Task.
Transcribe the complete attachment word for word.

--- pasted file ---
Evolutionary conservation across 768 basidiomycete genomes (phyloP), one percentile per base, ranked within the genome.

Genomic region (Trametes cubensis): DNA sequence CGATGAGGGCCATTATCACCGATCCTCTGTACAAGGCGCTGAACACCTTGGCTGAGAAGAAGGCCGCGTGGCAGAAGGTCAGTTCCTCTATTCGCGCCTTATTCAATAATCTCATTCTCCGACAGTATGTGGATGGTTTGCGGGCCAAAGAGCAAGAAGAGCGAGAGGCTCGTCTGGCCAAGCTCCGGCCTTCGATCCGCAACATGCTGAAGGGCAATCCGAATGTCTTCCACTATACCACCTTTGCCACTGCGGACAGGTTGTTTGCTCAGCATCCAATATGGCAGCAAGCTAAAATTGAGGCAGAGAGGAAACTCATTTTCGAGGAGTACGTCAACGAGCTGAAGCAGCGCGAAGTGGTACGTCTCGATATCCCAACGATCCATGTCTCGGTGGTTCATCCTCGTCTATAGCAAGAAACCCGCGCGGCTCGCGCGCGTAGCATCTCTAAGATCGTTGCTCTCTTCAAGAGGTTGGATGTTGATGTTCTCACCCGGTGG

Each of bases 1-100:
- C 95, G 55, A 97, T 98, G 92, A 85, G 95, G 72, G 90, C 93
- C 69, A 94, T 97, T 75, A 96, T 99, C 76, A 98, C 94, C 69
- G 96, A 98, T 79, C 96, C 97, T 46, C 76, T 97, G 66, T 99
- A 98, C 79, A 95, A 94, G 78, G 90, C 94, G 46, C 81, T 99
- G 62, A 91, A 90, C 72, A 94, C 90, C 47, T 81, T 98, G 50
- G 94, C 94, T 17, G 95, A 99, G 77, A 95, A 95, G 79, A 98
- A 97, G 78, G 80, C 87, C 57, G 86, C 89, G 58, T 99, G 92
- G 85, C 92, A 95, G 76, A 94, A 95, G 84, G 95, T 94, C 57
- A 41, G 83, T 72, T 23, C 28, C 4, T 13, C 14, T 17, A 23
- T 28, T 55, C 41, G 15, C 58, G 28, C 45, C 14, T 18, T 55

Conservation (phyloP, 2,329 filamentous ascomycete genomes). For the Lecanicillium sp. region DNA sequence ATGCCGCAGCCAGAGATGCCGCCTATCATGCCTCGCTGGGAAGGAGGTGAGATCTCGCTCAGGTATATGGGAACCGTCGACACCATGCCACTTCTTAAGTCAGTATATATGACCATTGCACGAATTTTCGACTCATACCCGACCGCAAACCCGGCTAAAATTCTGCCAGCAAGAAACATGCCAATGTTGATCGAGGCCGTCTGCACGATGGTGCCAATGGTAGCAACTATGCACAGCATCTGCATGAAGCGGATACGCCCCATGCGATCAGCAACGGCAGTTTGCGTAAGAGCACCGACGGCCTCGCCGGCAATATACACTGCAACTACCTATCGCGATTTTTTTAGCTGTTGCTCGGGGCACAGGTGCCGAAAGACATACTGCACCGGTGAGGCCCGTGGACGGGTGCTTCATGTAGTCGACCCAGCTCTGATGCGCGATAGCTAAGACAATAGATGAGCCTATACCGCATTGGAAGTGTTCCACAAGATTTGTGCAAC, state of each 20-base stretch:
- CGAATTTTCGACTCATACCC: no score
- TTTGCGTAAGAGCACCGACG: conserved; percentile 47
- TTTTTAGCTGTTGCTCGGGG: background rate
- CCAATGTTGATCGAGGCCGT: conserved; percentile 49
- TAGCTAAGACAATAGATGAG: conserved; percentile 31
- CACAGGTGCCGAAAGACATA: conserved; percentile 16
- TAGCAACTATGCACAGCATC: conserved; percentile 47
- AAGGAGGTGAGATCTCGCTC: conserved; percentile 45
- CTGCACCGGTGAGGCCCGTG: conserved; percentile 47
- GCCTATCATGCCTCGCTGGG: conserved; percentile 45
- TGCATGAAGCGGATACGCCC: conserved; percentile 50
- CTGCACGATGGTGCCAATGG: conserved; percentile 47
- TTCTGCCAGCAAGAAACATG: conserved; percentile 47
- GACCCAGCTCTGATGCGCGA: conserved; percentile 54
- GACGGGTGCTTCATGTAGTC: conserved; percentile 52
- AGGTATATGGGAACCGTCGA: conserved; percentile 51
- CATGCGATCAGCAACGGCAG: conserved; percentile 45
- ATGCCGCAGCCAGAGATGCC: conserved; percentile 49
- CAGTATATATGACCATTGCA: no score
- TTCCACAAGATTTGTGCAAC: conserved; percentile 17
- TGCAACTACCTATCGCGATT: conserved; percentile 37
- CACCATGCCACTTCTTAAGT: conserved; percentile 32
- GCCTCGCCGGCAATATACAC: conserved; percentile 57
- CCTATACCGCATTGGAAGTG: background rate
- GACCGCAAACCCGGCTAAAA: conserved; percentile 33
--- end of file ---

Evolutionary conservation across 768 basidiomycete genomes (phyloP), one percentile per base, ranked within the genome.

Genomic region (Trametes cubensis): DNA sequence CGATGAGGGCCATTATCACCGATCCTCTGTACAAGGCGCTGAACACCTTGGCTGAGAAGAAGGCCGCGTGGCAGAAGGTCAGTTCCTCTATTCGCGCCTTATTCAATAATCTCATTCTCCGACAGTATGTGGATGGTTTGCGGGCCAAAGAGCAAGAAGAGCGAGAGGCTCGTCTGGCCAAGCTCCGGCCTTCGATCCGCAACATGCTGAAGGGCAATCCGAATGTCTTCCACTATACCACCTTTGCCACTGCGGACAGGTTGTTTGCTCAGCATCCAATATGGCAGCAAGCTAAAATTGAGGCAGAGAGGAAACTCATTTTCGAGGAGTACGTCAACGAGCTGAAGCAGCGCGAAGTGGTACGTCTCGATATCCCAACGATCCATGTCTCGGTGGTTCATCCTCGTCTATAGCAAGAAACCCGCGCGGCTCGCGCGCGTAGCATCTCTAAGATCGTTGCTCTCTTCAAGAGGTTGGATGTTGATGTTCTCACCCGGTGG

Each of bases 1-100:
- C 95, G 55, A 97, T 98, G 92, A 85, G 95, G 72, G 90, C 93
- C 69, A 94, T 97, T 75, A 96, T 99, C 76, A 98, C 94, C 69
- G 96, A 98, T 79, C 96, C 97, T 46, C 76, T 97, G 66, T 99
- A 98, C 79, A 95, A 94, G 78, G 90, C 94, G 46, C 81, T 99
- G 62, A 91, A 90, C 72, A 94, C 90, C 47, T 81, T 98, G 50
- G 94, C 94, T 17, G 95, A 99, G 77, A 95, A 95, G 79, A 98
- A 97, G 78, G 80, C 87, C 57, G 86, C 89, G 58, T 99, G 92
- G 85, C 92, A 95, G 76, A 94, A 95, G 84, G 95, T 94, C 57
- A 41, G 83, T 72, T 23, C 28, C 4, T 13, C 14, T 17, A 23
- T 28, T 55, C 41, G 15, C 58, G 28, C 45, C 14, T 18, T 55

Conservation (phyloP, 2,329 filamentous ascomycete genomes). For the Lecanicillium sp. region DNA sequence ATGCCGCAGCCAGAGATGCCGCCTATCATGCCTCGCTGGGAAGGAGGTGAGATCTCGCTCAGGTATATGGGAACCGTCGACACCATGCCACTTCTTAAGTCAGTATATATGACCATTGCACGAATTTTCGACTCATACCCGACCGCAAACCCGGCTAAAATTCTGCCAGCAAGAAACATGCCAATGTTGATCGAGGCCGTCTGCACGATGGTGCCAATGGTAGCAACTATGCACAGCATCTGCATGAAGCGGATACGCCCCATGCGATCAGCAACGGCAGTTTGCGTAAGAGCACCGACGGCCTCGCCGGCAATATACACTGCAACTACCTATCGCGATTTTTTTAGCTGTTGCTCGGGGCACAGGTGCCGAAAGACATACTGCACCGGTGAGGCCCGTGGACGGGTGCTTCATGTAGTCGACCCAGCTCTGATGCGCGATAGCTAAGACAATAGATGAGCCTATACCGCATTGGAAGTGTTCCACAAGATTTGTGCAAC, state of each 20-base stretch:
- CGAATTTTCGACTCATACCC: no score
- TTTGCGTAAGAGCACCGACG: conserved; percentile 47
- TTTTTAGCTGTTGCTCGGGG: background rate
- CCAATGTTGATCGAGGCCGT: conserved; percentile 49
- TAGCTAAGACAATAGATGAG: conserved; percentile 31
- CACAGGTGCCGAAAGACATA: conserved; percentile 16
- TAGCAACTATGCACAGCATC: conserved; percentile 47
- AAGGAGGTGAGATCTCGCTC: conserved; percentile 45
- CTGCACCGGTGAGGCCCGTG: conserved; percentile 47
- GCCTATCATGCCTCGCTGGG: conserved; percentile 45
- TGCATGAAGCGGATACGCCC: conserved; percentile 50
- CTGCACGATGGTGCCAATGG: conserved; percentile 47
- TTCTGCCAGCAAGAAACATG: conserved; percentile 47
- GACCCAGCTCTGATGCGCGA: conserved; percentile 54
- GACGGGTGCTTCATGTAGTC: conserved; percentile 52
- AGGTATATGGGAACCGTCGA: conserved; percentile 51
- CATGCGATCAGCAACGGCAG: conserved; percentile 45
- ATGCCGCAGCCAGAGATGCC: conserved; percentile 49
- CAGTATATATGACCATTGCA: no score
- TTCCACAAGATTTGTGCAAC: conserved; percentile 17
- TGCAACTACCTATCGCGATT: conserved; percentile 37
- CACCATGCCACTTCTTAAGT: conserved; percentile 32
- GCCTCGCCGGCAATATACAC: conserved; percentile 57
- CCTATACCGCATTGGAAGTG: background rate
- GACCGCAAACCCGGCTAAAA: conserved; percentile 33